We must stop equating ‘skinny-shaming’ with the abuse received by fat people. It is nowhere near as damaging.
All body shaming is wrong. But not all body shaming is equal in its destructiveness. It is also not all equal in its pervasiveness or its frequency.
The term “skinny-shaming” has been around for at least a decade, but has gained momentum in recent years. Emma Woolf, author of The Ministry of Thin, has called on people to ‘Stop the Skinny Shaming!’ and asked why it is OK to call a thin woman nasty names when fat shaming is taboo.
For Woolf, the experience of being judged as too thin is the same as being judged as too fat.
I know the experience of feeling that one’s private pain is on display, of being stared at, of feeling horribly conspicuous. I see overt parallels between fatness and thinness. I believe that out-of-control eating may operate in the same way as out-of-control starving—as a defense mechanism against the world, a place to retreat when life feels overwhelming.
Woolf even goes so far to say that some kind of body-acceptance mafia have taken over and now it’s harder to be thin because everyone is so cool with being fat:
The plus-size-sisterhood can be frightening—not unlike playground bullies. Among the messages I received (interestingly, only from women, and mostly anonymous), I was called “skinny bitch,” “body fascist,” “fat-Nazi.” I was told that men “love something to grab onto” and that “curves” are sexier than the skeletal look.
But Woolf is wrong. It is a lot easier to be skinny than it is to be fat. Sure, being called skinny or Slim or Bones or Skeletor might hurt your feelings. You may be teased and picked on. And that is terrible. But it is not a patch on the pervasive and destructive abuse directed at people who are larger than society would like.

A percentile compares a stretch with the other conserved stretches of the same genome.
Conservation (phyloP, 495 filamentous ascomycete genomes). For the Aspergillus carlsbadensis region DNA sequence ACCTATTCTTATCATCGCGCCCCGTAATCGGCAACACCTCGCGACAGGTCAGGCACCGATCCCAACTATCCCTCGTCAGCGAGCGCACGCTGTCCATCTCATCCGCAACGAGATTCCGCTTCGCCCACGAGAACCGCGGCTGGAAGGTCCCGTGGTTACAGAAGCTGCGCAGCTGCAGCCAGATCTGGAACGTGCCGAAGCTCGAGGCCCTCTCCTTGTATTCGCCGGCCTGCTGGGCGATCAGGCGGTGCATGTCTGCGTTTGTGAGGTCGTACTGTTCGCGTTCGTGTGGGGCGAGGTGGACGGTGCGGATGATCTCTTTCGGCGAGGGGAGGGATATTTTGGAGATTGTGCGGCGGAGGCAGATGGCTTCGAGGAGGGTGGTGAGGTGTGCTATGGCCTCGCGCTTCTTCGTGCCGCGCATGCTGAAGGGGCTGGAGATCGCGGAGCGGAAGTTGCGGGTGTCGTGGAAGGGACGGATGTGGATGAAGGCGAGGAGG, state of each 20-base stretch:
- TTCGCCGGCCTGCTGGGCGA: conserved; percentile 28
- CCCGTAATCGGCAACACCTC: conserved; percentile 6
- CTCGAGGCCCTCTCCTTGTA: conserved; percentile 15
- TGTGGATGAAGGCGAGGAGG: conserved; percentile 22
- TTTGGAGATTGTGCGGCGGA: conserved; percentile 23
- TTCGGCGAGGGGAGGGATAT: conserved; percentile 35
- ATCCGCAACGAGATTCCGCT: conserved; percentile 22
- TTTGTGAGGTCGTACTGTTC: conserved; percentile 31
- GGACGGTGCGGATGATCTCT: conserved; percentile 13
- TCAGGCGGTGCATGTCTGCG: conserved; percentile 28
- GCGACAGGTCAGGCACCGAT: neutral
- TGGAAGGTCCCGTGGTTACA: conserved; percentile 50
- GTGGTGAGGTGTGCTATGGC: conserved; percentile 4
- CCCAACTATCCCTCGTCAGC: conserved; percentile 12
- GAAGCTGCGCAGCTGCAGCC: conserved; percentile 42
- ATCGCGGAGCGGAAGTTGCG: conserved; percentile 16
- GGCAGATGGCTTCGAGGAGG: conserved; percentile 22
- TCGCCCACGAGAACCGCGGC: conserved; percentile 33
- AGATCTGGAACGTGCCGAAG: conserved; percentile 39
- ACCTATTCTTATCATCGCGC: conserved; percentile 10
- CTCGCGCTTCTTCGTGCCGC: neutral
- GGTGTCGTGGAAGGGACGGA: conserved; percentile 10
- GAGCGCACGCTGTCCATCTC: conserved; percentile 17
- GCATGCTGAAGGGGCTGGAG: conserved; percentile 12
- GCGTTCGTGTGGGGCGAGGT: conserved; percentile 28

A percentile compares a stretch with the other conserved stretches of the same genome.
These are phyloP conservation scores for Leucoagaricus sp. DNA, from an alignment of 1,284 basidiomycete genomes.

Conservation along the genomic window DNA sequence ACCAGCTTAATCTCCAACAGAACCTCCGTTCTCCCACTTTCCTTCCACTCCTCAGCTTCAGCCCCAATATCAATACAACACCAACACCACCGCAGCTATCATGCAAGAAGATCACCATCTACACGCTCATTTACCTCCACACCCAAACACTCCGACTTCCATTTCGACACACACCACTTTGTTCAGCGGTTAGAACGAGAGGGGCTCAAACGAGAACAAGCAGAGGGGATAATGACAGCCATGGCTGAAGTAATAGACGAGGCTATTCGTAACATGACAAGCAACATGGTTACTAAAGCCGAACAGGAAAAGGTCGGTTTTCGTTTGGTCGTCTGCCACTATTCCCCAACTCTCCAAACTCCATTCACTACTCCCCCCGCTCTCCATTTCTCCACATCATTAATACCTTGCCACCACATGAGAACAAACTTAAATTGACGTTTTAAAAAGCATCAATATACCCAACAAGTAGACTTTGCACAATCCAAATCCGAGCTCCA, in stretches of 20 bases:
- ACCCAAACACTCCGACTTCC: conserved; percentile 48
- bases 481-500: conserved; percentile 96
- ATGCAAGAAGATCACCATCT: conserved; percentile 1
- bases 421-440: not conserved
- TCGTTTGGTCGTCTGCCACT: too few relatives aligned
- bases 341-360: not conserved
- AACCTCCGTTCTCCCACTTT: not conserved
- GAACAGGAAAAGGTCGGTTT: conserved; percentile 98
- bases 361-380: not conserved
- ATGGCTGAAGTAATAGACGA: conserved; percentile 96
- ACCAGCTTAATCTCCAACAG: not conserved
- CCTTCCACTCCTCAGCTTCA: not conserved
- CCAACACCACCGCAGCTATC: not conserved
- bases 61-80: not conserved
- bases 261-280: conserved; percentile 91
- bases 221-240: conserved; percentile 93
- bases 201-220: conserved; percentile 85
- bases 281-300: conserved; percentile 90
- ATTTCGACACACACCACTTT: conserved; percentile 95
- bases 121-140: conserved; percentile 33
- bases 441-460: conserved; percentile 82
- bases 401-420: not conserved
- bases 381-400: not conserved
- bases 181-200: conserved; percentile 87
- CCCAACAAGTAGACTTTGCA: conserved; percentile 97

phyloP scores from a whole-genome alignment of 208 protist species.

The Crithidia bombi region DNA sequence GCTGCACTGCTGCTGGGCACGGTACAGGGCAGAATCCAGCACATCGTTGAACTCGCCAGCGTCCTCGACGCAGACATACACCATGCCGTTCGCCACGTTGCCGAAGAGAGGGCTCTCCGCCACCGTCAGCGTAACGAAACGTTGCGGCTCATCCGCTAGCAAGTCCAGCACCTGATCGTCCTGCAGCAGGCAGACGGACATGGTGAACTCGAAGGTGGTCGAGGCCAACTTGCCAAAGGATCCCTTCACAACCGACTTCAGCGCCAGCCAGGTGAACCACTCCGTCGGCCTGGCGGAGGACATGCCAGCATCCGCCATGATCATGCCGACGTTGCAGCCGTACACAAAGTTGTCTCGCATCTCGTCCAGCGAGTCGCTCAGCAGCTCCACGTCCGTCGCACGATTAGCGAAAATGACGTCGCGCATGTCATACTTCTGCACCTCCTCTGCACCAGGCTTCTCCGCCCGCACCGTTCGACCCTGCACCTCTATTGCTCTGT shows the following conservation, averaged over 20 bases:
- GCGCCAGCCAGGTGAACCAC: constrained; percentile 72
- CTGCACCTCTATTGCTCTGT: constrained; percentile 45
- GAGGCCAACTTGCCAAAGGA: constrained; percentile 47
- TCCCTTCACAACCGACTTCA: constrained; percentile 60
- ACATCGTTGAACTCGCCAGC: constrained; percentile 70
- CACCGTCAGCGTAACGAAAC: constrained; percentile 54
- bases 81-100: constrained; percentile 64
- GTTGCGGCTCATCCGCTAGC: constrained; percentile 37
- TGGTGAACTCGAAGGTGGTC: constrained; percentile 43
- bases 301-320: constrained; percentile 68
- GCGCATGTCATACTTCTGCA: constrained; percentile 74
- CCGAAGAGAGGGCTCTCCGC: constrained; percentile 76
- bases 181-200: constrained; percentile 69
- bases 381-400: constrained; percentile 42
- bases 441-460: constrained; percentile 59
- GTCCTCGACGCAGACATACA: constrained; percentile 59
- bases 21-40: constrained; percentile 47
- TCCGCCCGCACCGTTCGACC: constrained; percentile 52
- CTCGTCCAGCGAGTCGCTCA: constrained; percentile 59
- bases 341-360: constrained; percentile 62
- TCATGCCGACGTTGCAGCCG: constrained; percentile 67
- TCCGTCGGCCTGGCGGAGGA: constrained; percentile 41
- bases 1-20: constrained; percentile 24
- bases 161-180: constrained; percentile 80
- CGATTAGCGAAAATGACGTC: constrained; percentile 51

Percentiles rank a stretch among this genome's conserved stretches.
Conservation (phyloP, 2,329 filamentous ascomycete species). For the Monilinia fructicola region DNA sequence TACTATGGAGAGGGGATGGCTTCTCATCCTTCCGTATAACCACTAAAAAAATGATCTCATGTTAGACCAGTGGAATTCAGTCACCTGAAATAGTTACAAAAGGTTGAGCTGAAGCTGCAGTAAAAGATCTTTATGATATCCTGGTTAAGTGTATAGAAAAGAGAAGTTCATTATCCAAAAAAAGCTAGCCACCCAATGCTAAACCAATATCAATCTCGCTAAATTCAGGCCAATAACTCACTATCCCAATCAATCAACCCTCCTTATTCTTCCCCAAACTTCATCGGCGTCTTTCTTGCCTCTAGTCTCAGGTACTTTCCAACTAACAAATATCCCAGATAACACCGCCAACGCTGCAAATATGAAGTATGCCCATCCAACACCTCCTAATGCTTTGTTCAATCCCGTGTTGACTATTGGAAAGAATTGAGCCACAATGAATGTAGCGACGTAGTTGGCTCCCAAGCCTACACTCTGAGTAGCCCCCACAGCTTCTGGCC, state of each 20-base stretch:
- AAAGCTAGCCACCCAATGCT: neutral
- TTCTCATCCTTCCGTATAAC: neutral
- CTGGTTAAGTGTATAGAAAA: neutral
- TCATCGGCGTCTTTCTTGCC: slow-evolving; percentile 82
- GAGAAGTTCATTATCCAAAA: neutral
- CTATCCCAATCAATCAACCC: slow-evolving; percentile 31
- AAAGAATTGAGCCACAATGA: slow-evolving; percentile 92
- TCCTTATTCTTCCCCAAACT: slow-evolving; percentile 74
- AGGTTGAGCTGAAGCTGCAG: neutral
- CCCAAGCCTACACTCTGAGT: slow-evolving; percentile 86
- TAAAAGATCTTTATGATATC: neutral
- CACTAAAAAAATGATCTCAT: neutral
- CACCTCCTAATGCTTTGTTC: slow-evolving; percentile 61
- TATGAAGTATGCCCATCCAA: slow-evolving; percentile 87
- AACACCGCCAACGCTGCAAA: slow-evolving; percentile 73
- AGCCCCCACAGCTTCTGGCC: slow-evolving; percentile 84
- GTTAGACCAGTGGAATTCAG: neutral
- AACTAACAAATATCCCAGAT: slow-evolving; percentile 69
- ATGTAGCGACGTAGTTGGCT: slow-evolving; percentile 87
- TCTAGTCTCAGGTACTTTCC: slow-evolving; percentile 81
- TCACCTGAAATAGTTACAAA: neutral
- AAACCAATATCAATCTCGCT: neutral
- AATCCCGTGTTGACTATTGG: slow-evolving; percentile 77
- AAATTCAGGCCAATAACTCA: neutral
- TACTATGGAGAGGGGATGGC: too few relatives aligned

To repeat: There is no doubt that calling someone names or judging their body is painful. But skinny-shaming is not the opposite side of the coin to fat-shaming. They are different. And yes, there is a measure of degree involved. One is worse than the other. One is more damaging. One occurs more often.
Yes, if a person is skinny, they may be called names. They may be judged. Someone might accuse them of being unhealthy and a bad role model. They might be told they have a mental illness. They might be told to ‘eat a hamburger’. These things might happen, and they will be hurtful when they do.
Similarly, if a person is fat, they might be called names and judged. They might be told they are unhealthy and a bad role model. They might be told they have a mental illness. They might be told to ‘put down the fork’ or ‘step away from the cupcakes’. But these things aren’t just things that ‘might’ happen. They will happen, more often than not.
But more than names and judgement, fat people are discriminated against. In the workplace and in society. People make assumptions about their personal hygiene, their self-esteem and their fitness. If a skinny person sits down, they are resting. But when a fat person sits down, they are lazy, exhausted, unable to keep up. They are presumed to be greedy, smelly and lacking in self-control.